[OPE-L:4397] Re: dissertation topics

Duncan K. Fole (dkf2@columbia.edu)
Sun, 16 Mar 1997 20:36:38 -0800 (PST)

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I think the most fertile area at the moment lies in the empirical
examination of Marxist ideas. While it would be nice to move toward ex ante
theories or models in these areas, there's still a great deal of
constructive work to be done at a PhD level simply measuring what has
actually happened in Marxist terms. I'd steer graduate students towards the
work of Dumenil and Levy as an example of what kind of research might be
possible in this respect.

1. There have been four relatively recent theses (Senchak, Columbia 1983;
Matthews, Yale, 1995; Azari, Utah 1996; Alemi, New School, 1997) using U.S.
data to measure the parameters of the circuit of capital in the post-war
U.S. As far as I know, no comparative work on other advanced capitalist
countries or less advanced capitalist countries has been attempted, except
for Amsden's CJE 1980 article, which is limited to the study of the rate of

2. The publication of the Penn World Tables data on comparative growth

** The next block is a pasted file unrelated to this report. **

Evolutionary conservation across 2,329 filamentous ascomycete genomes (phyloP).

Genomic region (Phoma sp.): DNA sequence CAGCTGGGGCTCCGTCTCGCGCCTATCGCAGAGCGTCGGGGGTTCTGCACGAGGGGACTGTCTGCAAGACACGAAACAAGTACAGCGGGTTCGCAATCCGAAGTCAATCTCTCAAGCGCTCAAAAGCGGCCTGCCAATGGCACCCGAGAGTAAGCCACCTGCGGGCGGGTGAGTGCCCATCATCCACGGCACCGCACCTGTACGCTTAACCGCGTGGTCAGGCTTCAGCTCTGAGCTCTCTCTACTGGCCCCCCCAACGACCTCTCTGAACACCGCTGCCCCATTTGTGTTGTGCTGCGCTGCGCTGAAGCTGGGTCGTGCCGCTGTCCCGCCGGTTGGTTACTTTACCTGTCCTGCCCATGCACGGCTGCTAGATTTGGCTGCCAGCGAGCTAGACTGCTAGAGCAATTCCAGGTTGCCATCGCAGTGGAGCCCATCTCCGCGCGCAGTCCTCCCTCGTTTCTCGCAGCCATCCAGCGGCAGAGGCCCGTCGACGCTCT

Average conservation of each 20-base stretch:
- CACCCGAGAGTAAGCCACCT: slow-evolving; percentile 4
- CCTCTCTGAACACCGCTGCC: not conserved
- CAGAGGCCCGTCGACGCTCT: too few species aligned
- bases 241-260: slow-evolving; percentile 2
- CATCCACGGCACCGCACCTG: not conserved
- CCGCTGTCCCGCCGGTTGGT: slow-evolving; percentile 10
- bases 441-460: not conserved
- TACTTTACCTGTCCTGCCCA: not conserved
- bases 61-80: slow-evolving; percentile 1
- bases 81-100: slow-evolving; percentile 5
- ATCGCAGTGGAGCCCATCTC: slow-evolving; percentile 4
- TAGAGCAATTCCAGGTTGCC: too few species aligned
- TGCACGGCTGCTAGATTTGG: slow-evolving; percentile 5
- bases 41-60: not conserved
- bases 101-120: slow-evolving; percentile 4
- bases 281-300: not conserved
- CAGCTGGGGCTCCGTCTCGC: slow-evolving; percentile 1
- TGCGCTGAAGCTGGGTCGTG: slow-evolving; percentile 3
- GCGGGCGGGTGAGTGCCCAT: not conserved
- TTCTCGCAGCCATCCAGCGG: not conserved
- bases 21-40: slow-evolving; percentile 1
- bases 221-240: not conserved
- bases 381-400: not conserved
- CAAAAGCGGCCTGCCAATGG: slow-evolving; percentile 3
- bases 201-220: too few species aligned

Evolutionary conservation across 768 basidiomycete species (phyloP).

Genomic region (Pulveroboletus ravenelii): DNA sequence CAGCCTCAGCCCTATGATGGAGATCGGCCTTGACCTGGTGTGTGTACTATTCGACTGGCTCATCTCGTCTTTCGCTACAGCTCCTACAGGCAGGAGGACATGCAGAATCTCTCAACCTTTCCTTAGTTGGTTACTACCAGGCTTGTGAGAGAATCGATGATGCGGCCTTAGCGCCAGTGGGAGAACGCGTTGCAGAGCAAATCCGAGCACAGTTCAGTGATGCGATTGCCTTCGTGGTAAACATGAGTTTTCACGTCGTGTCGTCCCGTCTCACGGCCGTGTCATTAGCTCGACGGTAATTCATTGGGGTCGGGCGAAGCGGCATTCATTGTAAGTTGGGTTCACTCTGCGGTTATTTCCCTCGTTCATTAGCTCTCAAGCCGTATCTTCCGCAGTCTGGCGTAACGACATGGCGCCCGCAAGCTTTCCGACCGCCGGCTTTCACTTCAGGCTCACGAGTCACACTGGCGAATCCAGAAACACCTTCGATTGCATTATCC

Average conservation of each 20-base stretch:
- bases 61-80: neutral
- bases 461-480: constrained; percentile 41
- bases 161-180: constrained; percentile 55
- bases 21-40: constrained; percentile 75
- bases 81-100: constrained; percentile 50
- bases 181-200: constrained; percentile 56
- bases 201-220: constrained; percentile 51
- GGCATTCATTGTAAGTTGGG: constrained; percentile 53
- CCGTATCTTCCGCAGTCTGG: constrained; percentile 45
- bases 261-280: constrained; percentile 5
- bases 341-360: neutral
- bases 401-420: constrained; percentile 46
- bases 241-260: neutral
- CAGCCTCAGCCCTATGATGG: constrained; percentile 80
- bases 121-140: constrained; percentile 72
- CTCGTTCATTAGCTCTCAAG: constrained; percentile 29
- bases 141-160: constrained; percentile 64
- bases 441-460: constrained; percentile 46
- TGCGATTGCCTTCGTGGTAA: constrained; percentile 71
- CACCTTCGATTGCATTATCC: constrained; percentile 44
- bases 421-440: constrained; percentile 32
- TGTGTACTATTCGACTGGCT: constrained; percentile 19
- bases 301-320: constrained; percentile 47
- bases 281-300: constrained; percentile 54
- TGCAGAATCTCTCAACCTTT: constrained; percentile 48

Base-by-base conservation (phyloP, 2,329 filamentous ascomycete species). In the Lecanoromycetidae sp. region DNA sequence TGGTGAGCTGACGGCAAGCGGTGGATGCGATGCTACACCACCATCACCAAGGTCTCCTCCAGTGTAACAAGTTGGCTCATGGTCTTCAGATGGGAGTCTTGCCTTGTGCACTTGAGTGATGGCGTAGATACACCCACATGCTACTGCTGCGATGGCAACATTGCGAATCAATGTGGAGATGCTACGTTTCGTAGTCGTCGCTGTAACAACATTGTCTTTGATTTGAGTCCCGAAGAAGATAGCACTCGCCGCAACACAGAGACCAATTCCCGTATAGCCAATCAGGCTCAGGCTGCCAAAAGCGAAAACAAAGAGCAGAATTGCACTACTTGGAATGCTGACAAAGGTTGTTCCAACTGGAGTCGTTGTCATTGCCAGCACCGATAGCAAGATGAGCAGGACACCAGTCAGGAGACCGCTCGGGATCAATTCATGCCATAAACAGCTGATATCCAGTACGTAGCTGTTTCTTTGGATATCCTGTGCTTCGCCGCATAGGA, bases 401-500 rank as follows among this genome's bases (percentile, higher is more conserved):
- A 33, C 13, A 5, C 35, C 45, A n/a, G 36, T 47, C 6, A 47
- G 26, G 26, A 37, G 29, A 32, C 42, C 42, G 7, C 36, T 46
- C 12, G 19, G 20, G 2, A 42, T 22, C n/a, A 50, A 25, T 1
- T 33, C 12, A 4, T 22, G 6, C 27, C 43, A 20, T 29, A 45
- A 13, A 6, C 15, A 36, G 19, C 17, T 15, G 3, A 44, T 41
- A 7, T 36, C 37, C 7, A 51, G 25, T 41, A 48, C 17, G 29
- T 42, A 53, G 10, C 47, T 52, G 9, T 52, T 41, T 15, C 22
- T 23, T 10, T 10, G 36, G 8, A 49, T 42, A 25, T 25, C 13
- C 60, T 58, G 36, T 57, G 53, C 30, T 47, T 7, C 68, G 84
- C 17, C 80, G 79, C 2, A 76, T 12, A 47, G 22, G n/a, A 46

patterns since 1960 for a large sample of countries opens up the
possibility of some systematic examination of issues related to the falling
rate of profit (such as changes in the rate of exploitation and the
composition of costs and of capital) empirically.

3. There have been a few attempts to use the labor theory of value and the
monetary expression of labor as a basis for an examination of exchange
rates and labor accounting of international trade patterns, but a great
deal remains to be done in this area, and there is a lot of usable data.

I'm not sure this meets Jerry's criteria, but, after all, the bright young
graduate student should do something herself.



>Not many of us have dissertation students. Suppose you did. If a smart,
>young graduate student asked you for ideas about possible dissertation
>topics based on what you felt were topics that _needed_ someone to write a
>thesis on, what concrete topics (including a title and summary or
>"abstract") might you suggest? In your summary or abstract, it would be
>helpful if you could specify the topic as clearly as possible and give a
>short explanation for why such a thesis is important.
>In solidarity, Jerry

Duncan K. Foley
Department of Economics
Barnard College
New York, NY 10027
fax: (212)-854-8947
e-mail: dkf2@columbia.edu